I Never Did Get That Nook
Full of turkey, dressing, mashed potatoes, homemade cranberry sauce, green bean casserole and pecan pie - and more than a little tired from chasing oak leaves - I passed up a nice fire and early to bed for the madness of crowds.
After all, this was not only Thanksgiving Day - it was Black Thursday. Sucker. Off I went to Sam Walton's supercenter to join the throng.
Throng it was, with every single parking space taken, far as I could see.
I started hunting taillights, found some just coming on and rolled up behind to wait for that car to leave and make room for me.
The enticement was a special 10 p.m. deal on a Nook Color. I figured (mistakenly, as usual) that meant there would be no need to get down to Aberdeen much before 10. Wrong. Apparently people started lining up at 5, or earlier. By 10 - sale time - they were all gone.
I guess the idea is that low prices like this get customers in the door. They know they'll run out. Everybody knows they will run out. It's a holiday game: At some stores people line up days, weeks early and camp out on sidewalks.
I don't know who invented Black days, but my plan would send them to the same circle of Inferno as inventors of the hold button, touch-tone queues, pay-TV, airplane pricing and homogenized milk.
That's just me. I bet you have your own list.
A flier guaranteed three items I didn't want. Had I wanted an iPad 2, or a 40-inch flat-screen TV, or a Blu-Ray player, they'd ship one later if they sold out - which of course they did. Promise.
That implied there was no promise at all that you could actually buy any of the other things in the sales flier. It clearly said "limited to stock on hand" on everything else. Maybe they'd have one or two; but when those were gone in the first microseconds of the magic time, you'd just have to buy something else.
I figure that was the original idea. Advertise as widely as you can a few great deals you won't actually have to make good, since you won't have nearly as many on hand as the number of folks who come to buy one - but they'll be inside the store and fair game.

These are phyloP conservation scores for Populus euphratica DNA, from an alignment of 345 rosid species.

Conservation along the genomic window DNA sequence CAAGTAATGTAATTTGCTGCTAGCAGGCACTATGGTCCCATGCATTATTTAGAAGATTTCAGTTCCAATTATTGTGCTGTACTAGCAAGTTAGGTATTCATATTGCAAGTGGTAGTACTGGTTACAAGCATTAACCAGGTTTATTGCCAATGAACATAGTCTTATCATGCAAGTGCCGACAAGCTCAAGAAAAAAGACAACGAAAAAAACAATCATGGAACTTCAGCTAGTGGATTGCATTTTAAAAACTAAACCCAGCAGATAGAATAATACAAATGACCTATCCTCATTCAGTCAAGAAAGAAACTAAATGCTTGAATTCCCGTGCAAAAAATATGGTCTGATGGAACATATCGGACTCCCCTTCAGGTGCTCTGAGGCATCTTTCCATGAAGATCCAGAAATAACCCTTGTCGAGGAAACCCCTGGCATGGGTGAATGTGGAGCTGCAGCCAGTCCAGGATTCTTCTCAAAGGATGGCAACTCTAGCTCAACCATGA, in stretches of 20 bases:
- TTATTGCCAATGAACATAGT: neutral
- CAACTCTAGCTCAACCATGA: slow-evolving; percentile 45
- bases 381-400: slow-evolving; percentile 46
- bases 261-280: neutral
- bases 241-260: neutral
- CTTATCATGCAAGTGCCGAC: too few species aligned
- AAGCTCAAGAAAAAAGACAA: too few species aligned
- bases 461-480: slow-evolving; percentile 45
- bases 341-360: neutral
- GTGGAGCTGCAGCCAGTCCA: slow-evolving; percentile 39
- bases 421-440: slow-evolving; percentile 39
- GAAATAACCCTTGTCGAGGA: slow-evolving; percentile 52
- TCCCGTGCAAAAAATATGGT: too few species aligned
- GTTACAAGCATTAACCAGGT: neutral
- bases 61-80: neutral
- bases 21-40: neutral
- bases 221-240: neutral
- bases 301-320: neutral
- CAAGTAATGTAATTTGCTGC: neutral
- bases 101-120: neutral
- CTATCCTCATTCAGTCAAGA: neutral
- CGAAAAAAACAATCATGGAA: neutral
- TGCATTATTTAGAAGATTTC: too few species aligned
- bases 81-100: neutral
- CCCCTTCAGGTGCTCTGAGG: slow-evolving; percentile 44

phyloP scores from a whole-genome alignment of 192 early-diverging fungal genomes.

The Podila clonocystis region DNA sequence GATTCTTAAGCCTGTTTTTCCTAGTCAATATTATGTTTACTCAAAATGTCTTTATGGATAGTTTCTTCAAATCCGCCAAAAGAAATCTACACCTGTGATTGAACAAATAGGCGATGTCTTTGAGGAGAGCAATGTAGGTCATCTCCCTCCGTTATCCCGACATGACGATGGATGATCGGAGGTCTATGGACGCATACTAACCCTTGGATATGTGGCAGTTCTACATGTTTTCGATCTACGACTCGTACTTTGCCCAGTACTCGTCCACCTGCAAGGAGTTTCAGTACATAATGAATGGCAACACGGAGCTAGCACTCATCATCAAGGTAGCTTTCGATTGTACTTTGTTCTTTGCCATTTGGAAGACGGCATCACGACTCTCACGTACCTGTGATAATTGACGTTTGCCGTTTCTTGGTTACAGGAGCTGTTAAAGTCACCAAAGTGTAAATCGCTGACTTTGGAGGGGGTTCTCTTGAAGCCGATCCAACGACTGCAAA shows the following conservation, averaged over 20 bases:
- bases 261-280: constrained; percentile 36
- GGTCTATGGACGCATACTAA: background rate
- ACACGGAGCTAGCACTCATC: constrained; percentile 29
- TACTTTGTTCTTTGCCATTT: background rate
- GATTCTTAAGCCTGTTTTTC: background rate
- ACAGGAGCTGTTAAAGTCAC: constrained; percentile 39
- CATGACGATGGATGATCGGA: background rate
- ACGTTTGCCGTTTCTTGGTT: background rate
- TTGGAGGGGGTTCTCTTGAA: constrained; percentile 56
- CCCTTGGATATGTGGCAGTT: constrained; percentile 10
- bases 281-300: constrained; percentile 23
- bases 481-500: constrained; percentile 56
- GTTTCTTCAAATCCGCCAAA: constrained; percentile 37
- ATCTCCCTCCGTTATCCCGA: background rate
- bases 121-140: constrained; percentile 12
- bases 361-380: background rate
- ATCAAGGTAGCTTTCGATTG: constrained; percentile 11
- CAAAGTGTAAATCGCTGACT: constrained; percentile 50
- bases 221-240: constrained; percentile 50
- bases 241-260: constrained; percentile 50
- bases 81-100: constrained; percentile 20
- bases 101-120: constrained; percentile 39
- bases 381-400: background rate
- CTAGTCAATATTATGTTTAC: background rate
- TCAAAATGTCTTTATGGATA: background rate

Puzzle to me, however, was letting people line up early and wait - patiently or impatiently - for hours and hours. A long line stood for a Nook at one counter until the 10 p.m. moment instead of prowling the store and shopping. Looks like Sam would have wanted them merry-go-rounding everything else while waiting to snatch the gold ring.
On some items they handed tickets to early birds and said wander around, just be back at the spot by sale time. That's what I did on a TV deal: took my ticket and wandered about. Had a nice chat with the manager about the new Express store in Carthage. He was happy, though not surprised, by the turnout. I asked if any demand surprised him, and one did. Lots more wanted a certain smartphone than he'd thought would.
All guaranteed item stock went out the door quickly, and customers who couldn't take their iPad, Blu-Ray or big TV home seemed satisfied with paying now for promised before-Christmas delivery.
So, when I showed up at the magic spot at one minute before The Moment, I was not happy to hear they'd had so much interest that somebody told the associates to go ahead and sell out the TV stock. None left. Out of luck. I was right encouraged when management cheerfully made good by offering an equivalent (actually, a better) model in a different brand.
Meanwhile, I did run into friends, enjoyed the crowd's excitement, and got home with a bargain while managing to avoid tempting leftovers whispering from the fridge. Except for lunch, I stayed on my diet.
Except for lunch.
Contact John Chappell at email@example.com.
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